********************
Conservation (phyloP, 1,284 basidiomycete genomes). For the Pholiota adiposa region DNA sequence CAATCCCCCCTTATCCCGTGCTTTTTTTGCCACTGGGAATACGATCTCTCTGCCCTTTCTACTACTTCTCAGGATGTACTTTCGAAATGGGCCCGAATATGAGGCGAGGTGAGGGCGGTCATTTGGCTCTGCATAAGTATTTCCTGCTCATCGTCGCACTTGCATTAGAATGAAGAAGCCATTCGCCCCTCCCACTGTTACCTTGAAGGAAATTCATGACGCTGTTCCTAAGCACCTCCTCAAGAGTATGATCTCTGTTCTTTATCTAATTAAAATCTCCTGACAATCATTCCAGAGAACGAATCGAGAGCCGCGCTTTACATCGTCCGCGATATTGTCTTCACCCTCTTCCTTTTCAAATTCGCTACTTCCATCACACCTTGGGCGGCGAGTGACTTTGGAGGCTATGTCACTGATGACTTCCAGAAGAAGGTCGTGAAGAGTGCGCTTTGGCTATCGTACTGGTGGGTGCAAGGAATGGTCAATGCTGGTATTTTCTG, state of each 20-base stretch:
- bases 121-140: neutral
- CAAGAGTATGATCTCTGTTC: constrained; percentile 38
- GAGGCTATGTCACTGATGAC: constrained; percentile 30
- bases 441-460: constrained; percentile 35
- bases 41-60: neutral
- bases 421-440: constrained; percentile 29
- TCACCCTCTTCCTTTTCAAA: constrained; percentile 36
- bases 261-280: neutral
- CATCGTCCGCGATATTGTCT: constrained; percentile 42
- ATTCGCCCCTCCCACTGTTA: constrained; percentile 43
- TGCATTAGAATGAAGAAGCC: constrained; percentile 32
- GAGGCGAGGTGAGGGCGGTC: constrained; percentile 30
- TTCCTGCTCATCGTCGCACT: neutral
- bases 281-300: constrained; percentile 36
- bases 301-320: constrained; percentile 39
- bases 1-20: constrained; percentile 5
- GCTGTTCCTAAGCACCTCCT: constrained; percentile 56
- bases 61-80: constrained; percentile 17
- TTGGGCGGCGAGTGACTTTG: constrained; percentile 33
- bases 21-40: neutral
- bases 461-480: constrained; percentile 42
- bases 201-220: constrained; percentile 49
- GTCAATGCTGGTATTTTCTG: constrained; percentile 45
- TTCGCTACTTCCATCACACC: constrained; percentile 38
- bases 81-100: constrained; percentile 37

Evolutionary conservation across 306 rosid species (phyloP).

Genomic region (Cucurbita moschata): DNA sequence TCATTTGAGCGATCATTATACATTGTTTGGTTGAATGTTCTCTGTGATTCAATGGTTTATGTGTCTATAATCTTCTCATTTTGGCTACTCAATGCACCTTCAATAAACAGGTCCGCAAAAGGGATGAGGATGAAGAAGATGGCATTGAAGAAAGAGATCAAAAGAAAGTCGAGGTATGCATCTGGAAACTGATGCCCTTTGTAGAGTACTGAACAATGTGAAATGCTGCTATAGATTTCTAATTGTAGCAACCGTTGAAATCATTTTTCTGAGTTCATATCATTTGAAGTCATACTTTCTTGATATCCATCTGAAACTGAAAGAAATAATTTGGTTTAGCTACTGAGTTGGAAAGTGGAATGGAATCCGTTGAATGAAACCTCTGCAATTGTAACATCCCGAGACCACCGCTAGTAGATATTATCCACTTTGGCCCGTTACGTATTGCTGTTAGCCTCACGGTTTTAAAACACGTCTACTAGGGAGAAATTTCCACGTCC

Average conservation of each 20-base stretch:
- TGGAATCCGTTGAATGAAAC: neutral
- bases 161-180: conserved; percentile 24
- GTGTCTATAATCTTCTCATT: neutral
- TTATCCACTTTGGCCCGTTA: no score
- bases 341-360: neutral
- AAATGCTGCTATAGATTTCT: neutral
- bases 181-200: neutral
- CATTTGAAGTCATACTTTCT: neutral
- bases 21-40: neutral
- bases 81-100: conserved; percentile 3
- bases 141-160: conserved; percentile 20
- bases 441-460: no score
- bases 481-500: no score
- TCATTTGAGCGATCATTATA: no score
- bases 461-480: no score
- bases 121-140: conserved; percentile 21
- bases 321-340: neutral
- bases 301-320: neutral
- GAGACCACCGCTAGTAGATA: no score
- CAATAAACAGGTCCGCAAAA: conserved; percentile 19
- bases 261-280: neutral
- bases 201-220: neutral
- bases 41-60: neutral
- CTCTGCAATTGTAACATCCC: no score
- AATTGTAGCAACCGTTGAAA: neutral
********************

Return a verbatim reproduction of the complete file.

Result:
Conservation (phyloP, 1,284 basidiomycete genomes). For the Pholiota adiposa region DNA sequence CAATCCCCCCTTATCCCGTGCTTTTTTTGCCACTGGGAATACGATCTCTCTGCCCTTTCTACTACTTCTCAGGATGTACTTTCGAAATGGGCCCGAATATGAGGCGAGGTGAGGGCGGTCATTTGGCTCTGCATAAGTATTTCCTGCTCATCGTCGCACTTGCATTAGAATGAAGAAGCCATTCGCCCCTCCCACTGTTACCTTGAAGGAAATTCATGACGCTGTTCCTAAGCACCTCCTCAAGAGTATGATCTCTGTTCTTTATCTAATTAAAATCTCCTGACAATCATTCCAGAGAACGAATCGAGAGCCGCGCTTTACATCGTCCGCGATATTGTCTTCACCCTCTTCCTTTTCAAATTCGCTACTTCCATCACACCTTGGGCGGCGAGTGACTTTGGAGGCTATGTCACTGATGACTTCCAGAAGAAGGTCGTGAAGAGTGCGCTTTGGCTATCGTACTGGTGGGTGCAAGGAATGGTCAATGCTGGTATTTTCTG, state of each 20-base stretch:
- bases 121-140: neutral
- CAAGAGTATGATCTCTGTTC: constrained; percentile 38
- GAGGCTATGTCACTGATGAC: constrained; percentile 30
- bases 441-460: constrained; percentile 35
- bases 41-60: neutral
- bases 421-440: constrained; percentile 29
- TCACCCTCTTCCTTTTCAAA: constrained; percentile 36
- bases 261-280: neutral
- CATCGTCCGCGATATTGTCT: constrained; percentile 42
- ATTCGCCCCTCCCACTGTTA: constrained; percentile 43
- TGCATTAGAATGAAGAAGCC: constrained; percentile 32
- GAGGCGAGGTGAGGGCGGTC: constrained; percentile 30
- TTCCTGCTCATCGTCGCACT: neutral
- bases 281-300: constrained; percentile 36
- bases 301-320: constrained; percentile 39
- bases 1-20: constrained; percentile 5
- GCTGTTCCTAAGCACCTCCT: constrained; percentile 56
- bases 61-80: constrained; percentile 17
- TTGGGCGGCGAGTGACTTTG: constrained; percentile 33
- bases 21-40: neutral
- bases 461-480: constrained; percentile 42
- bases 201-220: constrained; percentile 49
- GTCAATGCTGGTATTTTCTG: constrained; percentile 45
- TTCGCTACTTCCATCACACC: constrained; percentile 38
- bases 81-100: constrained; percentile 37

Evolutionary conservation across 306 rosid species (phyloP).

Genomic region (Cucurbita moschata): DNA sequence TCATTTGAGCGATCATTATACATTGTTTGGTTGAATGTTCTCTGTGATTCAATGGTTTATGTGTCTATAATCTTCTCATTTTGGCTACTCAATGCACCTTCAATAAACAGGTCCGCAAAAGGGATGAGGATGAAGAAGATGGCATTGAAGAAAGAGATCAAAAGAAAGTCGAGGTATGCATCTGGAAACTGATGCCCTTTGTAGAGTACTGAACAATGTGAAATGCTGCTATAGATTTCTAATTGTAGCAACCGTTGAAATCATTTTTCTGAGTTCATATCATTTGAAGTCATACTTTCTTGATATCCATCTGAAACTGAAAGAAATAATTTGGTTTAGCTACTGAGTTGGAAAGTGGAATGGAATCCGTTGAATGAAACCTCTGCAATTGTAACATCCCGAGACCACCGCTAGTAGATATTATCCACTTTGGCCCGTTACGTATTGCTGTTAGCCTCACGGTTTTAAAACACGTCTACTAGGGAGAAATTTCCACGTCC

Average conservation of each 20-base stretch:
- TGGAATCCGTTGAATGAAAC: neutral
- bases 161-180: conserved; percentile 24
- GTGTCTATAATCTTCTCATT: neutral
- TTATCCACTTTGGCCCGTTA: no score
- bases 341-360: neutral
- AAATGCTGCTATAGATTTCT: neutral
- bases 181-200: neutral
- CATTTGAAGTCATACTTTCT: neutral
- bases 21-40: neutral
- bases 81-100: conserved; percentile 3
- bases 141-160: conserved; percentile 20
- bases 441-460: no score
- bases 481-500: no score
- TCATTTGAGCGATCATTATA: no score
- bases 461-480: no score
- bases 121-140: conserved; percentile 21
- bases 321-340: neutral
- bases 301-320: neutral
- GAGACCACCGCTAGTAGATA: no score
- CAATAAACAGGTCCGCAAAA: conserved; percentile 19
- bases 261-280: neutral
- bases 201-220: neutral
- bases 41-60: neutral
- CTCTGCAATTGTAACATCCC: no score
- AATTGTAGCAACCGTTGAAA: neutral